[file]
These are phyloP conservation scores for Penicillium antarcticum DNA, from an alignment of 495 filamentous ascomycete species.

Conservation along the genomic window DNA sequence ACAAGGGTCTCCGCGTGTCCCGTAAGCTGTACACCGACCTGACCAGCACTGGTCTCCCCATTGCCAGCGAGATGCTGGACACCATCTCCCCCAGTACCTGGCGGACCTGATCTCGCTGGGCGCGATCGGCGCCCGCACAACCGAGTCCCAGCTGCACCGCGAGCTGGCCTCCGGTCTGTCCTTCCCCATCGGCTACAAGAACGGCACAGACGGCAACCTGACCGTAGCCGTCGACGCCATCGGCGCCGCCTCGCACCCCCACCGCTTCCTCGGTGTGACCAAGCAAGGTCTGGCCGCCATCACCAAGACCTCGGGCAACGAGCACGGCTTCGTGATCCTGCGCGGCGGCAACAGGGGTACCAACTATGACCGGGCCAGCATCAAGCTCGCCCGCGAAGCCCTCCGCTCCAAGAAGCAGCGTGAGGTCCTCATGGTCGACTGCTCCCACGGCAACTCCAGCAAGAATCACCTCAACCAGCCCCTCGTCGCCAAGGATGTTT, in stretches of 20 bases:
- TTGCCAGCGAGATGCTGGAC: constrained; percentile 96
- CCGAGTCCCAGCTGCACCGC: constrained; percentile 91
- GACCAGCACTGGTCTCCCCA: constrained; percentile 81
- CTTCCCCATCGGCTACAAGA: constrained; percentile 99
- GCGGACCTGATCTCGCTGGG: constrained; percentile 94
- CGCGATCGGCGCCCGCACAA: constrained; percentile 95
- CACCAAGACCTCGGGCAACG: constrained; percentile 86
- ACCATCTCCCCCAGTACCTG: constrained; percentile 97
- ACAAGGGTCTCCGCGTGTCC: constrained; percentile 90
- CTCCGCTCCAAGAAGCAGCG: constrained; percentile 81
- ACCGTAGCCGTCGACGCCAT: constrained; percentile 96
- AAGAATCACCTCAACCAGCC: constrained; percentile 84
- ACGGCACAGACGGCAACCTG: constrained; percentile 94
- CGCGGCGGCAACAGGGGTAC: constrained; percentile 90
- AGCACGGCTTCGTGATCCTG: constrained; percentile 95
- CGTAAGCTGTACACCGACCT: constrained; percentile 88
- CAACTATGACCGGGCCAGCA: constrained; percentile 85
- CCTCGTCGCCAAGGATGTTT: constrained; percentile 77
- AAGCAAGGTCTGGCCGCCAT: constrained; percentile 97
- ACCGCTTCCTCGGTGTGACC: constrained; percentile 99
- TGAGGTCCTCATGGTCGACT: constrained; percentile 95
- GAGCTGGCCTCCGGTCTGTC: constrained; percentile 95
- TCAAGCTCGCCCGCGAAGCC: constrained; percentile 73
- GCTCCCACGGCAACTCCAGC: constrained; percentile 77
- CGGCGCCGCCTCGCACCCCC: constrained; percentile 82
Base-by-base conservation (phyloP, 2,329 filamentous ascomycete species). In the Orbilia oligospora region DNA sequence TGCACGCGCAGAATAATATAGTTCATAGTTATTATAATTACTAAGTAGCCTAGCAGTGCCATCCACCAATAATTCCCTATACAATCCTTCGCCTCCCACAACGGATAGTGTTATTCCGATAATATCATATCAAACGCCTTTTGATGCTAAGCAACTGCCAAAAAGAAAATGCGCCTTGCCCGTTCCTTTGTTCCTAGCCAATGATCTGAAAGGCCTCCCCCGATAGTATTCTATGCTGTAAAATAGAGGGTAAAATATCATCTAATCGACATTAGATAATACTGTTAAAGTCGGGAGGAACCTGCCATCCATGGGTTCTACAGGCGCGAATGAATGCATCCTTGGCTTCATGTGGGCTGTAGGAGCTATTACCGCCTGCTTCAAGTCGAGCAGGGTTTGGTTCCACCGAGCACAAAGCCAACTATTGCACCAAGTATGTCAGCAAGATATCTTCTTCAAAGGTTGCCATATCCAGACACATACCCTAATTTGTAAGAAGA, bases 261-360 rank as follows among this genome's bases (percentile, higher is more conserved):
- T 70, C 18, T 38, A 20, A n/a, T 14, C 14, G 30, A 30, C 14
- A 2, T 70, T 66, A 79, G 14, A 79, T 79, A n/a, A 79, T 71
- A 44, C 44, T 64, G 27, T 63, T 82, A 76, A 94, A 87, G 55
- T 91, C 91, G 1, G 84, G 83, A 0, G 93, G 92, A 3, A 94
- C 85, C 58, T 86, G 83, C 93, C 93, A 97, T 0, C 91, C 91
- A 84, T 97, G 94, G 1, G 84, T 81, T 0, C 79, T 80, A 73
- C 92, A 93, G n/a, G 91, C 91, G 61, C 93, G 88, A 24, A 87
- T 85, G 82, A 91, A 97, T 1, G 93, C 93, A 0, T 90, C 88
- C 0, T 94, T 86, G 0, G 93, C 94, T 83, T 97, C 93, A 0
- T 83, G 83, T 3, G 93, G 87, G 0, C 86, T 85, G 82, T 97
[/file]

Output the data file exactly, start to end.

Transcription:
These are phyloP conservation scores for Penicillium antarcticum DNA, from an alignment of 495 filamentous ascomycete species.

Conservation along the genomic window DNA sequence ACAAGGGTCTCCGCGTGTCCCGTAAGCTGTACACCGACCTGACCAGCACTGGTCTCCCCATTGCCAGCGAGATGCTGGACACCATCTCCCCCAGTACCTGGCGGACCTGATCTCGCTGGGCGCGATCGGCGCCCGCACAACCGAGTCCCAGCTGCACCGCGAGCTGGCCTCCGGTCTGTCCTTCCCCATCGGCTACAAGAACGGCACAGACGGCAACCTGACCGTAGCCGTCGACGCCATCGGCGCCGCCTCGCACCCCCACCGCTTCCTCGGTGTGACCAAGCAAGGTCTGGCCGCCATCACCAAGACCTCGGGCAACGAGCACGGCTTCGTGATCCTGCGCGGCGGCAACAGGGGTACCAACTATGACCGGGCCAGCATCAAGCTCGCCCGCGAAGCCCTCCGCTCCAAGAAGCAGCGTGAGGTCCTCATGGTCGACTGCTCCCACGGCAACTCCAGCAAGAATCACCTCAACCAGCCCCTCGTCGCCAAGGATGTTT, in stretches of 20 bases:
- TTGCCAGCGAGATGCTGGAC: constrained; percentile 96
- CCGAGTCCCAGCTGCACCGC: constrained; percentile 91
- GACCAGCACTGGTCTCCCCA: constrained; percentile 81
- CTTCCCCATCGGCTACAAGA: constrained; percentile 99
- GCGGACCTGATCTCGCTGGG: constrained; percentile 94
- CGCGATCGGCGCCCGCACAA: constrained; percentile 95
- CACCAAGACCTCGGGCAACG: constrained; percentile 86
- ACCATCTCCCCCAGTACCTG: constrained; percentile 97
- ACAAGGGTCTCCGCGTGTCC: constrained; percentile 90
- CTCCGCTCCAAGAAGCAGCG: constrained; percentile 81
- ACCGTAGCCGTCGACGCCAT: constrained; percentile 96
- AAGAATCACCTCAACCAGCC: constrained; percentile 84
- ACGGCACAGACGGCAACCTG: constrained; percentile 94
- CGCGGCGGCAACAGGGGTAC: constrained; percentile 90
- AGCACGGCTTCGTGATCCTG: constrained; percentile 95
- CGTAAGCTGTACACCGACCT: constrained; percentile 88
- CAACTATGACCGGGCCAGCA: constrained; percentile 85
- CCTCGTCGCCAAGGATGTTT: constrained; percentile 77
- AAGCAAGGTCTGGCCGCCAT: constrained; percentile 97
- ACCGCTTCCTCGGTGTGACC: constrained; percentile 99
- TGAGGTCCTCATGGTCGACT: constrained; percentile 95
- GAGCTGGCCTCCGGTCTGTC: constrained; percentile 95
- TCAAGCTCGCCCGCGAAGCC: constrained; percentile 73
- GCTCCCACGGCAACTCCAGC: constrained; percentile 77
- CGGCGCCGCCTCGCACCCCC: constrained; percentile 82
Base-by-base conservation (phyloP, 2,329 filamentous ascomycete species). In the Orbilia oligospora region DNA sequence TGCACGCGCAGAATAATATAGTTCATAGTTATTATAATTACTAAGTAGCCTAGCAGTGCCATCCACCAATAATTCCCTATACAATCCTTCGCCTCCCACAACGGATAGTGTTATTCCGATAATATCATATCAAACGCCTTTTGATGCTAAGCAACTGCCAAAAAGAAAATGCGCCTTGCCCGTTCCTTTGTTCCTAGCCAATGATCTGAAAGGCCTCCCCCGATAGTATTCTATGCTGTAAAATAGAGGGTAAAATATCATCTAATCGACATTAGATAATACTGTTAAAGTCGGGAGGAACCTGCCATCCATGGGTTCTACAGGCGCGAATGAATGCATCCTTGGCTTCATGTGGGCTGTAGGAGCTATTACCGCCTGCTTCAAGTCGAGCAGGGTTTGGTTCCACCGAGCACAAAGCCAACTATTGCACCAAGTATGTCAGCAAGATATCTTCTTCAAAGGTTGCCATATCCAGACACATACCCTAATTTGTAAGAAGA, bases 261-360 rank as follows among this genome's bases (percentile, higher is more conserved):
- T 70, C 18, T 38, A 20, A n/a, T 14, C 14, G 30, A 30, C 14
- A 2, T 70, T 66, A 79, G 14, A 79, T 79, A n/a, A 79, T 71
- A 44, C 44, T 64, G 27, T 63, T 82, A 76, A 94, A 87, G 55
- T 91, C 91, G 1, G 84, G 83, A 0, G 93, G 92, A 3, A 94
- C 85, C 58, T 86, G 83, C 93, C 93, A 97, T 0, C 91, C 91
- A 84, T 97, G 94, G 1, G 84, T 81, T 0, C 79, T 80, A 73
- C 92, A 93, G n/a, G 91, C 91, G 61, C 93, G 88, A 24, A 87
- T 85, G 82, A 91, A 97, T 1, G 93, C 93, A 0, T 90, C 88
- C 0, T 94, T 86, G 0, G 93, C 94, T 83, T 97, C 93, A 0
- T 83, G 83, T 3, G 93, G 87, G 0, C 86, T 85, G 82, T 97